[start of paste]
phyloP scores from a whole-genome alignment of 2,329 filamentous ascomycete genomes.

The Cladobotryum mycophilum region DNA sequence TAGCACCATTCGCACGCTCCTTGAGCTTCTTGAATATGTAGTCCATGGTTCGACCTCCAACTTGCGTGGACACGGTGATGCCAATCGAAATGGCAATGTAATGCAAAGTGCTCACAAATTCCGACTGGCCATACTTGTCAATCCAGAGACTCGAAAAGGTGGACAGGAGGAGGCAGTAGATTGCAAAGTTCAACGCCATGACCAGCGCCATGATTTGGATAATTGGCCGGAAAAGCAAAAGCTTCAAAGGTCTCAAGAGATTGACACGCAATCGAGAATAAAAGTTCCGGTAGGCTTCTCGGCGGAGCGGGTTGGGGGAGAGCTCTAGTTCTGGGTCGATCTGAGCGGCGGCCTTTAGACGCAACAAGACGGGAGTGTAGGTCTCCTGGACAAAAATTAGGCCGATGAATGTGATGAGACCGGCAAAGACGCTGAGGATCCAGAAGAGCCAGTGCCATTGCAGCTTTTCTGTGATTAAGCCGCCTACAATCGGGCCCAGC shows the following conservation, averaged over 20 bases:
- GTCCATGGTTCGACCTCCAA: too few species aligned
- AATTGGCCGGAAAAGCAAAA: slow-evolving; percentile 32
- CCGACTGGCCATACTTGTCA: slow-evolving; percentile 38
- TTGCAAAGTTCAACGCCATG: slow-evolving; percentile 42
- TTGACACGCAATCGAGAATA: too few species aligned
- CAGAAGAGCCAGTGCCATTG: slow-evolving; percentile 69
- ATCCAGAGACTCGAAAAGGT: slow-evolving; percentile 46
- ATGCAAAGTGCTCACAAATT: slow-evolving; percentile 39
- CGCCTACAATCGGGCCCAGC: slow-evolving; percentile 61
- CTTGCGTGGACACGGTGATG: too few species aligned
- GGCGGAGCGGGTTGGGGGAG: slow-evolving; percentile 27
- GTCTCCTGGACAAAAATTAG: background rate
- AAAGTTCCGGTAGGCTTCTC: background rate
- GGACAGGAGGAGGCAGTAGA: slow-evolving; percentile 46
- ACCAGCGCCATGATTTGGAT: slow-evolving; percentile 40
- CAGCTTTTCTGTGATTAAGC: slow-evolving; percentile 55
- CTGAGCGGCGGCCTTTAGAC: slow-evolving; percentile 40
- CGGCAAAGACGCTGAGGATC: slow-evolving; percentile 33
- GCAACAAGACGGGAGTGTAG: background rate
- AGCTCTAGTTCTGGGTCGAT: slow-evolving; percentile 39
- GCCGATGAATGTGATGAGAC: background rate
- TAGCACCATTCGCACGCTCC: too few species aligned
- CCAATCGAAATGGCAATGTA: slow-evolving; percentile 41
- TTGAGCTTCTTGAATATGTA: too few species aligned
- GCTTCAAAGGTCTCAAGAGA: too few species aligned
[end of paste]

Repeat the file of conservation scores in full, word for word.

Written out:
phyloP scores from a whole-genome alignment of 2,329 filamentous ascomycete genomes.

The Cladobotryum mycophilum region DNA sequence TAGCACCATTCGCACGCTCCTTGAGCTTCTTGAATATGTAGTCCATGGTTCGACCTCCAACTTGCGTGGACACGGTGATGCCAATCGAAATGGCAATGTAATGCAAAGTGCTCACAAATTCCGACTGGCCATACTTGTCAATCCAGAGACTCGAAAAGGTGGACAGGAGGAGGCAGTAGATTGCAAAGTTCAACGCCATGACCAGCGCCATGATTTGGATAATTGGCCGGAAAAGCAAAAGCTTCAAAGGTCTCAAGAGATTGACACGCAATCGAGAATAAAAGTTCCGGTAGGCTTCTCGGCGGAGCGGGTTGGGGGAGAGCTCTAGTTCTGGGTCGATCTGAGCGGCGGCCTTTAGACGCAACAAGACGGGAGTGTAGGTCTCCTGGACAAAAATTAGGCCGATGAATGTGATGAGACCGGCAAAGACGCTGAGGATCCAGAAGAGCCAGTGCCATTGCAGCTTTTCTGTGATTAAGCCGCCTACAATCGGGCCCAGC shows the following conservation, averaged over 20 bases:
- GTCCATGGTTCGACCTCCAA: too few species aligned
- AATTGGCCGGAAAAGCAAAA: slow-evolving; percentile 32
- CCGACTGGCCATACTTGTCA: slow-evolving; percentile 38
- TTGCAAAGTTCAACGCCATG: slow-evolving; percentile 42
- TTGACACGCAATCGAGAATA: too few species aligned
- CAGAAGAGCCAGTGCCATTG: slow-evolving; percentile 69
- ATCCAGAGACTCGAAAAGGT: slow-evolving; percentile 46
- ATGCAAAGTGCTCACAAATT: slow-evolving; percentile 39
- CGCCTACAATCGGGCCCAGC: slow-evolving; percentile 61
- CTTGCGTGGACACGGTGATG: too few species aligned
- GGCGGAGCGGGTTGGGGGAG: slow-evolving; percentile 27
- GTCTCCTGGACAAAAATTAG: background rate
- AAAGTTCCGGTAGGCTTCTC: background rate
- GGACAGGAGGAGGCAGTAGA: slow-evolving; percentile 46
- ACCAGCGCCATGATTTGGAT: slow-evolving; percentile 40
- CAGCTTTTCTGTGATTAAGC: slow-evolving; percentile 55
- CTGAGCGGCGGCCTTTAGAC: slow-evolving; percentile 40
- CGGCAAAGACGCTGAGGATC: slow-evolving; percentile 33
- GCAACAAGACGGGAGTGTAG: background rate
- AGCTCTAGTTCTGGGTCGAT: slow-evolving; percentile 39
- GCCGATGAATGTGATGAGAC: background rate
- TAGCACCATTCGCACGCTCC: too few species aligned
- CCAATCGAAATGGCAATGTA: slow-evolving; percentile 41
- TTGAGCTTCTTGAATATGTA: too few species aligned
- GCTTCAAAGGTCTCAAGAGA: too few species aligned